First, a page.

Feeds

Happy 23rd birthday, Windows 3.0

The OS with three different memory modes chalks up another anniversary

Choosing a cloud hosting partner with confidence

This week marks the 23rd birthday of Windows 3.0, which came into this world on May 22nd, 1990, and gave the world improved colour graphics and the infamous File Manager.

Windows 3.0 was all about getting closer to Apple’s Macintosh after Windows 1.0 and 2.0 fell a long way short of Jobs and Co's WIMPy UI.

The MSDOS Executive file manager was replaced with the icon-based Program Manager alongside File Manager, greatly enhancing the user experience and giving Windows the look and feel that would persist until the advent of Windows 95.

The Control Panel was re-designed to look a lot like Apple’s and graphics were enhanced to support a whopping 16 colours.

Under the covers, performance was also improved by Gates and co. with support for the faster Intel 386 processor, helping cement the burgeoning Wintel partnership which would come to dominate the PC space for years to come.

Windows 3 and its much-improved successor 3.1 managed to ride the wave of new 386-powered PCs introduced to the market, propelling the OS to sales of 10 million copies in the first two years to become Microsoft’s most popular operating system at the time, Redmond says.

Minimum system requirements for a Windows 3.0-powered PC were MS-DOS 3.1 or later a hard drive with 6MB free space and at least 384K of RAM. The "at least" was important, because the OS had three memory modes. Real mode could run on anything up to a 286. Standard mode could handle a 286 while Enhanced mode purred when paired with a 386. The latter two modes required more than 384K.

As well as the first appearance of Program Manager, File Manager, and Print Manager, Windows 3 saw the introduction of popular apps Notepad and Paintbrush alongside that slacker staple Solitaire, making it increasingly popular with home users.

A new Windows SDK, meanwhile, got the developer community on board by encouraging more enthusiasts to write programs for the OS.

Windows 3.0 quickly made way for Windows 3.1, which was more stable, and Windows for Workgroups, which had far stronger networking features that made it an even bigger hit. We covered that in this 20th-birthday retrospective of the OS last year.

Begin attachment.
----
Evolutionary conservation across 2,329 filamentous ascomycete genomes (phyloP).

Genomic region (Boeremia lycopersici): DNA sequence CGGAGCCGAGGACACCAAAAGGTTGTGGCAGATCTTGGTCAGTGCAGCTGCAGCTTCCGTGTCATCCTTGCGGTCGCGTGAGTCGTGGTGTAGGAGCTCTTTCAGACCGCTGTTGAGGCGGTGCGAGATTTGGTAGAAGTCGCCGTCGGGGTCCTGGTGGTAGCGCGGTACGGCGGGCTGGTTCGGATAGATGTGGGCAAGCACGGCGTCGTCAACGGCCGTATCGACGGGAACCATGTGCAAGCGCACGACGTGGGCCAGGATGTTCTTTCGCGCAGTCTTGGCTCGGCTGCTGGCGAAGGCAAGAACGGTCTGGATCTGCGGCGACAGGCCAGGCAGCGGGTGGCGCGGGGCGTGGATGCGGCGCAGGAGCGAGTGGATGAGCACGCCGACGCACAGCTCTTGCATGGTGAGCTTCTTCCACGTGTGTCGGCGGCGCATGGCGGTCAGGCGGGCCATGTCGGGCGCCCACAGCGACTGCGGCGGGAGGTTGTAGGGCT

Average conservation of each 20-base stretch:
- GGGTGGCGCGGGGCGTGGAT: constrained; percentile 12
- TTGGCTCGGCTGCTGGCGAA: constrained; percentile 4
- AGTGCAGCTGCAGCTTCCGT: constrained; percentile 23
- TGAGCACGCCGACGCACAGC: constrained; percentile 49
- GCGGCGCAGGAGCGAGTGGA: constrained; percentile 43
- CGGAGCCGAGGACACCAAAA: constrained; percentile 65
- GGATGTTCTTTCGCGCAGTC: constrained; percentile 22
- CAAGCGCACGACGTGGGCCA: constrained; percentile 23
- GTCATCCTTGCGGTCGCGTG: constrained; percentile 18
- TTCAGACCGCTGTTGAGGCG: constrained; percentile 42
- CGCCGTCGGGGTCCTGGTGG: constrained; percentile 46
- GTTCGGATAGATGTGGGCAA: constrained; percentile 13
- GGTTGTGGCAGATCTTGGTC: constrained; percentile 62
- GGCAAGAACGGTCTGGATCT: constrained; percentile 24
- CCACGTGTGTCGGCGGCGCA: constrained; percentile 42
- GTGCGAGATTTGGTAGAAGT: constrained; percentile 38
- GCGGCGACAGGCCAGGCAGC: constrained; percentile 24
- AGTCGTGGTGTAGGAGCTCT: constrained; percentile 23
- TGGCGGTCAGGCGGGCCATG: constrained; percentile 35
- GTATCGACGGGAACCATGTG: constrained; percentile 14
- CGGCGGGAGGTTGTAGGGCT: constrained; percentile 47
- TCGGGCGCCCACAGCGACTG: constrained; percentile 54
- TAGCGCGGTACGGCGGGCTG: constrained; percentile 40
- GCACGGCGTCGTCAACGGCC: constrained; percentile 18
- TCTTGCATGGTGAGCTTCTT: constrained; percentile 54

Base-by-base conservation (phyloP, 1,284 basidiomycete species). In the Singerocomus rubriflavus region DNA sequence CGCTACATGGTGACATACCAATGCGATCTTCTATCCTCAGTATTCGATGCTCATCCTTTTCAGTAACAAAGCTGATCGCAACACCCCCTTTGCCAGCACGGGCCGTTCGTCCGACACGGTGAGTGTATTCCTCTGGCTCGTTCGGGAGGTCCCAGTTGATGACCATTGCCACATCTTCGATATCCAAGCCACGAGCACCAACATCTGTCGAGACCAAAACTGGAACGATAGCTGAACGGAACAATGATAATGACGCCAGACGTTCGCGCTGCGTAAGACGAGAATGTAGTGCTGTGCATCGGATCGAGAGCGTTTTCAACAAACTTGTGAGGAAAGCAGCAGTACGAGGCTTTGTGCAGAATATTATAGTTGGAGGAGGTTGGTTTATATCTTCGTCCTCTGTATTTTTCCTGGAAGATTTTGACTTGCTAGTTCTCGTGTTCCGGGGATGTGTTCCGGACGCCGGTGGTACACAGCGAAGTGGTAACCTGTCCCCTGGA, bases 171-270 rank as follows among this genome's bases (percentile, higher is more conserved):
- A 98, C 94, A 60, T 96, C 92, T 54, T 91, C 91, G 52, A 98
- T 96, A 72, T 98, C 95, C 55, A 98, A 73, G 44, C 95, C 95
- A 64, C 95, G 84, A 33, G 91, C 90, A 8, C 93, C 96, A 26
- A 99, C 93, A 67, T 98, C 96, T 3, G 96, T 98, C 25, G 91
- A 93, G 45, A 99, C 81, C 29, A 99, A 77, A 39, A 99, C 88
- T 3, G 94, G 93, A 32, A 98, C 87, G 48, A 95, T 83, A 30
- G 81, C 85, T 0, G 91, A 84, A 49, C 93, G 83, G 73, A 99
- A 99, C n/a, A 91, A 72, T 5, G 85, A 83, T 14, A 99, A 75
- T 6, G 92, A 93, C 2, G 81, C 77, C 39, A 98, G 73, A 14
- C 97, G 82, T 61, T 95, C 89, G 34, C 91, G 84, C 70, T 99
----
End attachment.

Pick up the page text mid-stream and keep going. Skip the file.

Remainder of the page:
Have a look at this wonderfully dated video clip to see Windows systems engineer Margaret Johnson run through the operating system and its features. ®

Top 5 reasons to deploy VMware with Tegile

More from The Register

next story
Euro Parliament VOTES to BREAK UP GOOGLE. Er, OK then
It CANNA do it, captain.They DON'T have the POWER!
Download alert: Nearly ALL top 100 Android, iOS paid apps hacked
Attack of the Clones? Yeah, but much, much scarier – report
NSA SOURCE CODE LEAK: Information slurp tools to appear online
Now you can run your own intelligence agency
Post-Microsoft, post-PC programming: The portable REVOLUTION
Code jockeys: count up and grab your fabulous tablets
Twitter App Graph exposes smartphone spyware feature
You don't want everyone to compile app lists from your fondleware? BAD LUCK
Microsoft: Your Linux Docker containers are now OURS to command
New tool lets admins wrangle Linux apps from Windows
prev story

Whitepapers

Designing and building an open ITOA architecture
Learn about a new IT data taxonomy defined by the four data sources of IT visibility: wire, machine, agent, and synthetic data sets.
Getting started with customer-focused identity management
Learn why identity is a fundamental requirement to digital growth, and how without it there is no way to identify and engage customers in a meaningful way.
10 threats to successful enterprise endpoint backup
10 threats to a successful backup including issues with BYOD, slow backups and ineffective security.
Reg Reader Research: SaaS based Email and Office Productivity Tools
Read this Reg reader report which provides advice and guidance for SMBs towards the use of SaaS based email and Office productivity tools.
10 ways wire data helps conquer IT complexity
IT teams can automatically detect problems across the IT environment, spot data theft, select unique pieces of transaction payloads to send to a data source, and more.